Famed for his novels including Kidnapped and Treasure Island, it is probably lesser known that the Edinburgh-born writer legally transferred his birthday to a friend in Samoa.
Born at 8 Howard Place, Stevenson, despite poor health, travelled the globe in search of love and adventure and settled in Samoa, where he built a grand house, Villa Vailima, in 1890.
It was there he met Annie Ide, the older daughter of Henry Ide, he American Consul and later Chief Justice in Apia.
Mitchell Manson, of the Robert Louis Stevenson Club, said the author became friendly with the Ide family and struck up a friendship with Annie – whose birthday fell on December 25.
Mr Manson said: “Stevenson felt sorry for Annie whose birthday fell on Christmas Day. So with his training in law Stevenson around 1892, he drafted a formal legal document transferring the ownership of his own birthday, November 13, to Annie so that she could have a day unique to herself on which to celebrate her birthday.”
The legal document was a mix of legal and humorous language, with Stevenson declaring he had reached an age where “I have no further use for a birthday”. He would have been around 42 at the time.
A penalty clause should Annie cease celebrating her new birthday was also included. “I hereby revoke the donation and transfer my rights of the said birthday to the President of the United States,” Stevenson wrote.
Mr Manson said that the Stevenson Club of Monterey, California, makes a point of celebrating the “unbirthday” every November 13.
The Californian city is where the writer took lodgings while waiting for his future wife Fanny Osbourne to divorce her first husband.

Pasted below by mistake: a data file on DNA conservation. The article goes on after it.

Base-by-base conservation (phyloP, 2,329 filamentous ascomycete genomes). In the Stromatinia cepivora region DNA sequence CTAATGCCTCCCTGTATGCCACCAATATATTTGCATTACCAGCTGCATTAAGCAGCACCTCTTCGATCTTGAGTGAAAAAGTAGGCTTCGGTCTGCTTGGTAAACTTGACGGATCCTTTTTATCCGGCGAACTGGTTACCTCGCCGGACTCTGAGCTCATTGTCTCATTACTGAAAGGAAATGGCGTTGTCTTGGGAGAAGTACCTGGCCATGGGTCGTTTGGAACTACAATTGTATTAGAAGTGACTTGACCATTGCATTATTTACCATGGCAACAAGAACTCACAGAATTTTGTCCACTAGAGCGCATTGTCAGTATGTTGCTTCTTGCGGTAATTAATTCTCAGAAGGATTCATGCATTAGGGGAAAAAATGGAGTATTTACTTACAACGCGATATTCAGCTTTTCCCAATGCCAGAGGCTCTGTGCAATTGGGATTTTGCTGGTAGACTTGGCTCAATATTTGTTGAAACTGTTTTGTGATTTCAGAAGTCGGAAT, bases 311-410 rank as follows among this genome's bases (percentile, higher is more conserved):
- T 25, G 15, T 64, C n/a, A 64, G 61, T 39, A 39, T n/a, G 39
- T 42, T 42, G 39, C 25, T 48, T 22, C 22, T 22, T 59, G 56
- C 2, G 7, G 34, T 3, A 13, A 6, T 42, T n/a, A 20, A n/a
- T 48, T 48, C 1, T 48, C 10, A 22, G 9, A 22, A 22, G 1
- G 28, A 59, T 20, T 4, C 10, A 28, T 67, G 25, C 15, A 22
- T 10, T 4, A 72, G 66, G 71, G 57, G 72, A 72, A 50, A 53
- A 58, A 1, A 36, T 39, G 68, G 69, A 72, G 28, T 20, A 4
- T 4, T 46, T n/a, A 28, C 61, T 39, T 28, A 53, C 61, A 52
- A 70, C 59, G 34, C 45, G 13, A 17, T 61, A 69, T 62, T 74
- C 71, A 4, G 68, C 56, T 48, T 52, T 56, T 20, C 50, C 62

The Monterey club has contributed to ‘RLS Around The World In Under An Hour’, an event where fans in nine countries have given a reading which relives the writer’s life journey as he criss-crossed the globe.
From Edinburgh to Bournemouth, France, the United States and Samoa, the 170th birthday celebration, which can be watched online, connects the places to the author and the words they inspired.
Stevenson’s world travels were perhaps all the more remarkable because of his lifelong battle with lung problems, with his determination also celebrated today.
Jon Cossar, former Foundation Vice-Dean of the Faculty of Travel Medicine at the Royal College of Physicians and Surgeons of Glasgow, will give an online talk that explores the links between Stevenson’s work, travels and health problems and the risks he endured on the road during the 19th Century.
Meawhile, the anniversary will be celebrated all day today at the Writers’ Museum in Edinburgh with a programme of digital events.
The Robert Louis Stevenson Club, which was set up to “keep the memory of this extraordinary man and fine writer ever green,” also celebrates its 100th anniversary in 2020.
Mr Manson added: “We have around 300 members worldwide and all of us have a reason for loving this writer. For me, I think it is beause he led such an adventurous life despite of his illness. He rose above the disability and travelled the world. “